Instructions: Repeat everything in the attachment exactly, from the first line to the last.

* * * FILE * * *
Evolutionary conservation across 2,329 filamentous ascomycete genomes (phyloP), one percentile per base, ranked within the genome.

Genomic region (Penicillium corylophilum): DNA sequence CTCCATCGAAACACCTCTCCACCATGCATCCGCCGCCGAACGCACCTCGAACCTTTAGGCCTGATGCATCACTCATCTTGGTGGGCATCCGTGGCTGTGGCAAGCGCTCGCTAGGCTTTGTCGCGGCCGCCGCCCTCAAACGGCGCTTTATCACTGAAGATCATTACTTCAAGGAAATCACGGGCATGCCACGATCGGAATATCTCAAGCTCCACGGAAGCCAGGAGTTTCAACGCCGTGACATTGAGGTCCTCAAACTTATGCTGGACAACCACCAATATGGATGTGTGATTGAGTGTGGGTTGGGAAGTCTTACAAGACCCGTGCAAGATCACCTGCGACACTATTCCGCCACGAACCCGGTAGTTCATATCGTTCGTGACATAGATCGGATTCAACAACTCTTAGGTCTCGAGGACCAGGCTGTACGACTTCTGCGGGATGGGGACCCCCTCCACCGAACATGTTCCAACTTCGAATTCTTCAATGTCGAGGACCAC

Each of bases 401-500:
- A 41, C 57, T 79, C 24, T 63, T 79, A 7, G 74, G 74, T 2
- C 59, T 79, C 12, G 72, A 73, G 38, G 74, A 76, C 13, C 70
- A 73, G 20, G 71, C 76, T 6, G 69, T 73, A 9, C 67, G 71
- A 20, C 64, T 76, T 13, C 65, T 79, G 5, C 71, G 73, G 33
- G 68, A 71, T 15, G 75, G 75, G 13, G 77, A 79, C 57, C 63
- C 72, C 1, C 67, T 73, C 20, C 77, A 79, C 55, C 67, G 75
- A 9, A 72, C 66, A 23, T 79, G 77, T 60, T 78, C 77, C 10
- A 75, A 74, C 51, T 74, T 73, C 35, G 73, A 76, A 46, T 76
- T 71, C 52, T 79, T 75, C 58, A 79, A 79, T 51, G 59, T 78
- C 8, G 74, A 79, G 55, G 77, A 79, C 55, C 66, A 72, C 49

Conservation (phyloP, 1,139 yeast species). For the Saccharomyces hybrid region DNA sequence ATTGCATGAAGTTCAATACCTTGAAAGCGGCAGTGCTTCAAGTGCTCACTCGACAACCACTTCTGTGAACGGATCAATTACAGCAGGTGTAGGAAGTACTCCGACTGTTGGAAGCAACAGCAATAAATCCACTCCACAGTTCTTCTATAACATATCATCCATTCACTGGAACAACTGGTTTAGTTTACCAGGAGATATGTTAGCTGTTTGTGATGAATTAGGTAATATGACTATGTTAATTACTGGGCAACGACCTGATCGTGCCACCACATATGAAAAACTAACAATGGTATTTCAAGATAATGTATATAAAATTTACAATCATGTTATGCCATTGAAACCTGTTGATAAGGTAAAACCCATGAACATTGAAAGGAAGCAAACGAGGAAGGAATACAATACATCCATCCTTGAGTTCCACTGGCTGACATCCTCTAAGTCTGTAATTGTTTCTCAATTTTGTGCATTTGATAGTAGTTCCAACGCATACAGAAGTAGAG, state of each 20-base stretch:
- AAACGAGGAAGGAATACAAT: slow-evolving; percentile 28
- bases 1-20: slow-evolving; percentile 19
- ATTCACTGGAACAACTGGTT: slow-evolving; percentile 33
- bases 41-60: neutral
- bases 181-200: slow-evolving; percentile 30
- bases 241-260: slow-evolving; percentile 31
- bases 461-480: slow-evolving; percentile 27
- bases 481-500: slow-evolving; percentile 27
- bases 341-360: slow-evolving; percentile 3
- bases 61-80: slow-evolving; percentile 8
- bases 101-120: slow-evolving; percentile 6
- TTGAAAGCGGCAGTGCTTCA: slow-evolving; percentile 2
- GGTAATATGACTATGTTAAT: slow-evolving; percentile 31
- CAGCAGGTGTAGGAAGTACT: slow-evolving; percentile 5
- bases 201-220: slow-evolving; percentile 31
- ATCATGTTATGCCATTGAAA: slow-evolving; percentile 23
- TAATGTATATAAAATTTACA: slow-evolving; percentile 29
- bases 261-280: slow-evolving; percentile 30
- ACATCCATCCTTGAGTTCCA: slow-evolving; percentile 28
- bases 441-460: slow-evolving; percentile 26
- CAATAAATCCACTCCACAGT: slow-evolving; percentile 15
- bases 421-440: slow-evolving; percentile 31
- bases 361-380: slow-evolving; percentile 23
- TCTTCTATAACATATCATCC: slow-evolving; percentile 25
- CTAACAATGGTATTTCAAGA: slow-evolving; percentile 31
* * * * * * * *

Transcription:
Evolutionary conservation across 2,329 filamentous ascomycete genomes (phyloP), one percentile per base, ranked within the genome.

Genomic region (Penicillium corylophilum): DNA sequence CTCCATCGAAACACCTCTCCACCATGCATCCGCCGCCGAACGCACCTCGAACCTTTAGGCCTGATGCATCACTCATCTTGGTGGGCATCCGTGGCTGTGGCAAGCGCTCGCTAGGCTTTGTCGCGGCCGCCGCCCTCAAACGGCGCTTTATCACTGAAGATCATTACTTCAAGGAAATCACGGGCATGCCACGATCGGAATATCTCAAGCTCCACGGAAGCCAGGAGTTTCAACGCCGTGACATTGAGGTCCTCAAACTTATGCTGGACAACCACCAATATGGATGTGTGATTGAGTGTGGGTTGGGAAGTCTTACAAGACCCGTGCAAGATCACCTGCGACACTATTCCGCCACGAACCCGGTAGTTCATATCGTTCGTGACATAGATCGGATTCAACAACTCTTAGGTCTCGAGGACCAGGCTGTACGACTTCTGCGGGATGGGGACCCCCTCCACCGAACATGTTCCAACTTCGAATTCTTCAATGTCGAGGACCAC

Each of bases 401-500:
- A 41, C 57, T 79, C 24, T 63, T 79, A 7, G 74, G 74, T 2
- C 59, T 79, C 12, G 72, A 73, G 38, G 74, A 76, C 13, C 70
- A 73, G 20, G 71, C 76, T 6, G 69, T 73, A 9, C 67, G 71
- A 20, C 64, T 76, T 13, C 65, T 79, G 5, C 71, G 73, G 33
- G 68, A 71, T 15, G 75, G 75, G 13, G 77, A 79, C 57, C 63
- C 72, C 1, C 67, T 73, C 20, C 77, A 79, C 55, C 67, G 75
- A 9, A 72, C 66, A 23, T 79, G 77, T 60, T 78, C 77, C 10
- A 75, A 74, C 51, T 74, T 73, C 35, G 73, A 76, A 46, T 76
- T 71, C 52, T 79, T 75, C 58, A 79, A 79, T 51, G 59, T 78
- C 8, G 74, A 79, G 55, G 77, A 79, C 55, C 66, A 72, C 49

Conservation (phyloP, 1,139 yeast species). For the Saccharomyces hybrid region DNA sequence ATTGCATGAAGTTCAATACCTTGAAAGCGGCAGTGCTTCAAGTGCTCACTCGACAACCACTTCTGTGAACGGATCAATTACAGCAGGTGTAGGAAGTACTCCGACTGTTGGAAGCAACAGCAATAAATCCACTCCACAGTTCTTCTATAACATATCATCCATTCACTGGAACAACTGGTTTAGTTTACCAGGAGATATGTTAGCTGTTTGTGATGAATTAGGTAATATGACTATGTTAATTACTGGGCAACGACCTGATCGTGCCACCACATATGAAAAACTAACAATGGTATTTCAAGATAATGTATATAAAATTTACAATCATGTTATGCCATTGAAACCTGTTGATAAGGTAAAACCCATGAACATTGAAAGGAAGCAAACGAGGAAGGAATACAATACATCCATCCTTGAGTTCCACTGGCTGACATCCTCTAAGTCTGTAATTGTTTCTCAATTTTGTGCATTTGATAGTAGTTCCAACGCATACAGAAGTAGAG, state of each 20-base stretch:
- AAACGAGGAAGGAATACAAT: slow-evolving; percentile 28
- bases 1-20: slow-evolving; percentile 19
- ATTCACTGGAACAACTGGTT: slow-evolving; percentile 33
- bases 41-60: neutral
- bases 181-200: slow-evolving; percentile 30
- bases 241-260: slow-evolving; percentile 31
- bases 461-480: slow-evolving; percentile 27
- bases 481-500: slow-evolving; percentile 27
- bases 341-360: slow-evolving; percentile 3
- bases 61-80: slow-evolving; percentile 8
- bases 101-120: slow-evolving; percentile 6
- TTGAAAGCGGCAGTGCTTCA: slow-evolving; percentile 2
- GGTAATATGACTATGTTAAT: slow-evolving; percentile 31
- CAGCAGGTGTAGGAAGTACT: slow-evolving; percentile 5
- bases 201-220: slow-evolving; percentile 31
- ATCATGTTATGCCATTGAAA: slow-evolving; percentile 23
- TAATGTATATAAAATTTACA: slow-evolving; percentile 29
- bases 261-280: slow-evolving; percentile 30
- ACATCCATCCTTGAGTTCCA: slow-evolving; percentile 28
- bases 441-460: slow-evolving; percentile 26
- CAATAAATCCACTCCACAGT: slow-evolving; percentile 15
- bases 421-440: slow-evolving; percentile 31
- bases 361-380: slow-evolving; percentile 23
- TCTTCTATAACATATCATCC: slow-evolving; percentile 25
- CTAACAATGGTATTTCAAGA: slow-evolving; percentile 31